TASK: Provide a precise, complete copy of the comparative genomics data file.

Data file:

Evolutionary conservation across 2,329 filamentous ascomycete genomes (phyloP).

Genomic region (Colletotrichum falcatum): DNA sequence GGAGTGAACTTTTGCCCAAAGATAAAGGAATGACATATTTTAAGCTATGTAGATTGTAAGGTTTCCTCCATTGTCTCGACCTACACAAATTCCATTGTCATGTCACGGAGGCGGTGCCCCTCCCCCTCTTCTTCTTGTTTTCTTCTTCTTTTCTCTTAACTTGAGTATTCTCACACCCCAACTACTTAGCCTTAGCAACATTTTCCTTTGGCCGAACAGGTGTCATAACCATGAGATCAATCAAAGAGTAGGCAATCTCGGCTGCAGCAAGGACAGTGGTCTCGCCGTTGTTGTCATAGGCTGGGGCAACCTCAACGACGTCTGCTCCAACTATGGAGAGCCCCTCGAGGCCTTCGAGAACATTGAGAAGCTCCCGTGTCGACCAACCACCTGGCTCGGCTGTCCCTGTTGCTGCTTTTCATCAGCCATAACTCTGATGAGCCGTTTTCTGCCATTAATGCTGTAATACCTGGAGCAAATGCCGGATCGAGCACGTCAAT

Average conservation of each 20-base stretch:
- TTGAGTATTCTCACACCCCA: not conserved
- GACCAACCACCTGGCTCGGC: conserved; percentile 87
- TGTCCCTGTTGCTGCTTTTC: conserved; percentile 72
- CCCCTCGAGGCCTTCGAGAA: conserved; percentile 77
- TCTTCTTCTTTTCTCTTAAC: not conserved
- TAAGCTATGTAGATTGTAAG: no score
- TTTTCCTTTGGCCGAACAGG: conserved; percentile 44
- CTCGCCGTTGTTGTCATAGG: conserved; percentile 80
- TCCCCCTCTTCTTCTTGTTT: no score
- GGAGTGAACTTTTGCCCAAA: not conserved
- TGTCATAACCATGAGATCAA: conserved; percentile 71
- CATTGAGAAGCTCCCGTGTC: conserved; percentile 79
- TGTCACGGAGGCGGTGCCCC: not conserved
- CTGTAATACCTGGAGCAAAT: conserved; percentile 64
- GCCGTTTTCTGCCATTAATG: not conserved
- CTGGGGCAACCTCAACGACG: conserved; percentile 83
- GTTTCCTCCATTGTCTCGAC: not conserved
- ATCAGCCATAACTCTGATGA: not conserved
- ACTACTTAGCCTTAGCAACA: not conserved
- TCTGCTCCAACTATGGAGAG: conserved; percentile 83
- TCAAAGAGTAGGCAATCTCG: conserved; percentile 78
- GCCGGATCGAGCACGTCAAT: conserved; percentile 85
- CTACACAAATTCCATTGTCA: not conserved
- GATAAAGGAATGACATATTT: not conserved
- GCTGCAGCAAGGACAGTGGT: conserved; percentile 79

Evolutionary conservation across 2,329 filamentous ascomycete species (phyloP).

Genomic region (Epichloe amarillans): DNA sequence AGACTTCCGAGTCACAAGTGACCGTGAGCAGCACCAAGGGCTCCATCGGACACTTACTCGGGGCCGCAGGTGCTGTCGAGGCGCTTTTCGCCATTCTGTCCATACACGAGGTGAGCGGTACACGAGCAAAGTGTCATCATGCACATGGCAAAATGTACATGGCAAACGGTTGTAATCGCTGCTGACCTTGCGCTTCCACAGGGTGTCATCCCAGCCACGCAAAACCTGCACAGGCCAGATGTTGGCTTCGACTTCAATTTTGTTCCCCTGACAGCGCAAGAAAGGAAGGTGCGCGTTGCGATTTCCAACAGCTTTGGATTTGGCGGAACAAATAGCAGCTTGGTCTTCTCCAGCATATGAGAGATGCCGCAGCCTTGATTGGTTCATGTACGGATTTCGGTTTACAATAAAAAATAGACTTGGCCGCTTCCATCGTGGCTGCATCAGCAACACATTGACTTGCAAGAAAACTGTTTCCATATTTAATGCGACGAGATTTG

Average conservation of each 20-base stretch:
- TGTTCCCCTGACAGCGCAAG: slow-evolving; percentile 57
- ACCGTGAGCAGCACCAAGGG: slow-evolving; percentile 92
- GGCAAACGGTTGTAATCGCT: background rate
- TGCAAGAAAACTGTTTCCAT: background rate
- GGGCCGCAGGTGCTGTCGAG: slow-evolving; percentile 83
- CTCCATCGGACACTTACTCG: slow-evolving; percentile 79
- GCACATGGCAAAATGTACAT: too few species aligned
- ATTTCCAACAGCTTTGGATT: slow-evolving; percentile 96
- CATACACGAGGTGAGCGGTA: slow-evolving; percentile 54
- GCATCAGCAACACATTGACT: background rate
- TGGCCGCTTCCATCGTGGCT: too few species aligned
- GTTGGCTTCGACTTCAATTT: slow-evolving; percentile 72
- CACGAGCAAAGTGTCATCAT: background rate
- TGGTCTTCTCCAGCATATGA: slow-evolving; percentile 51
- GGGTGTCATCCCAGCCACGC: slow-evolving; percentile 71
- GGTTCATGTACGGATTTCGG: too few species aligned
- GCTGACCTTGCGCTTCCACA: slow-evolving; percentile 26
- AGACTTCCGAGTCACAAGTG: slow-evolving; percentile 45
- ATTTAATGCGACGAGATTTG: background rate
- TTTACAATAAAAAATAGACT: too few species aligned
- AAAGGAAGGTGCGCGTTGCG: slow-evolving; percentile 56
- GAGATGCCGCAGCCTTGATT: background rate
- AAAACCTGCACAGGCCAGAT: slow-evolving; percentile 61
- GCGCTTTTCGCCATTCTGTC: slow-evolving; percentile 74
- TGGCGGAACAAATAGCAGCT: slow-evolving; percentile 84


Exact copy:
Evolutionary conservation across 2,329 filamentous ascomycete genomes (phyloP).

Genomic region (Colletotrichum falcatum): DNA sequence GGAGTGAACTTTTGCCCAAAGATAAAGGAATGACATATTTTAAGCTATGTAGATTGTAAGGTTTCCTCCATTGTCTCGACCTACACAAATTCCATTGTCATGTCACGGAGGCGGTGCCCCTCCCCCTCTTCTTCTTGTTTTCTTCTTCTTTTCTCTTAACTTGAGTATTCTCACACCCCAACTACTTAGCCTTAGCAACATTTTCCTTTGGCCGAACAGGTGTCATAACCATGAGATCAATCAAAGAGTAGGCAATCTCGGCTGCAGCAAGGACAGTGGTCTCGCCGTTGTTGTCATAGGCTGGGGCAACCTCAACGACGTCTGCTCCAACTATGGAGAGCCCCTCGAGGCCTTCGAGAACATTGAGAAGCTCCCGTGTCGACCAACCACCTGGCTCGGCTGTCCCTGTTGCTGCTTTTCATCAGCCATAACTCTGATGAGCCGTTTTCTGCCATTAATGCTGTAATACCTGGAGCAAATGCCGGATCGAGCACGTCAAT

Average conservation of each 20-base stretch:
- TTGAGTATTCTCACACCCCA: not conserved
- GACCAACCACCTGGCTCGGC: conserved; percentile 87
- TGTCCCTGTTGCTGCTTTTC: conserved; percentile 72
- CCCCTCGAGGCCTTCGAGAA: conserved; percentile 77
- TCTTCTTCTTTTCTCTTAAC: not conserved
- TAAGCTATGTAGATTGTAAG: no score
- TTTTCCTTTGGCCGAACAGG: conserved; percentile 44
- CTCGCCGTTGTTGTCATAGG: conserved; percentile 80
- TCCCCCTCTTCTTCTTGTTT: no score
- GGAGTGAACTTTTGCCCAAA: not conserved
- TGTCATAACCATGAGATCAA: conserved; percentile 71
- CATTGAGAAGCTCCCGTGTC: conserved; percentile 79
- TGTCACGGAGGCGGTGCCCC: not conserved
- CTGTAATACCTGGAGCAAAT: conserved; percentile 64
- GCCGTTTTCTGCCATTAATG: not conserved
- CTGGGGCAACCTCAACGACG: conserved; percentile 83
- GTTTCCTCCATTGTCTCGAC: not conserved
- ATCAGCCATAACTCTGATGA: not conserved
- ACTACTTAGCCTTAGCAACA: not conserved
- TCTGCTCCAACTATGGAGAG: conserved; percentile 83
- TCAAAGAGTAGGCAATCTCG: conserved; percentile 78
- GCCGGATCGAGCACGTCAAT: conserved; percentile 85
- CTACACAAATTCCATTGTCA: not conserved
- GATAAAGGAATGACATATTT: not conserved
- GCTGCAGCAAGGACAGTGGT: conserved; percentile 79

Evolutionary conservation across 2,329 filamentous ascomycete species (phyloP).

Genomic region (Epichloe amarillans): DNA sequence AGACTTCCGAGTCACAAGTGACCGTGAGCAGCACCAAGGGCTCCATCGGACACTTACTCGGGGCCGCAGGTGCTGTCGAGGCGCTTTTCGCCATTCTGTCCATACACGAGGTGAGCGGTACACGAGCAAAGTGTCATCATGCACATGGCAAAATGTACATGGCAAACGGTTGTAATCGCTGCTGACCTTGCGCTTCCACAGGGTGTCATCCCAGCCACGCAAAACCTGCACAGGCCAGATGTTGGCTTCGACTTCAATTTTGTTCCCCTGACAGCGCAAGAAAGGAAGGTGCGCGTTGCGATTTCCAACAGCTTTGGATTTGGCGGAACAAATAGCAGCTTGGTCTTCTCCAGCATATGAGAGATGCCGCAGCCTTGATTGGTTCATGTACGGATTTCGGTTTACAATAAAAAATAGACTTGGCCGCTTCCATCGTGGCTGCATCAGCAACACATTGACTTGCAAGAAAACTGTTTCCATATTTAATGCGACGAGATTTG

Average conservation of each 20-base stretch:
- TGTTCCCCTGACAGCGCAAG: slow-evolving; percentile 57
- ACCGTGAGCAGCACCAAGGG: slow-evolving; percentile 92
- GGCAAACGGTTGTAATCGCT: background rate
- TGCAAGAAAACTGTTTCCAT: background rate
- GGGCCGCAGGTGCTGTCGAG: slow-evolving; percentile 83
- CTCCATCGGACACTTACTCG: slow-evolving; percentile 79
- GCACATGGCAAAATGTACAT: too few species aligned
- ATTTCCAACAGCTTTGGATT: slow-evolving; percentile 96
- CATACACGAGGTGAGCGGTA: slow-evolving; percentile 54
- GCATCAGCAACACATTGACT: background rate
- TGGCCGCTTCCATCGTGGCT: too few species aligned
- GTTGGCTTCGACTTCAATTT: slow-evolving; percentile 72
- CACGAGCAAAGTGTCATCAT: background rate
- TGGTCTTCTCCAGCATATGA: slow-evolving; percentile 51
- GGGTGTCATCCCAGCCACGC: slow-evolving; percentile 71
- GGTTCATGTACGGATTTCGG: too few species aligned
- GCTGACCTTGCGCTTCCACA: slow-evolving; percentile 26
- AGACTTCCGAGTCACAAGTG: slow-evolving; percentile 45
- ATTTAATGCGACGAGATTTG: background rate
- TTTACAATAAAAAATAGACT: too few species aligned
- AAAGGAAGGTGCGCGTTGCG: slow-evolving; percentile 56
- GAGATGCCGCAGCCTTGATT: background rate
- AAAACCTGCACAGGCCAGAT: slow-evolving; percentile 61
- GCGCTTTTCGCCATTCTGTC: slow-evolving; percentile 74
- TGGCGGAACAAATAGCAGCT: slow-evolving; percentile 84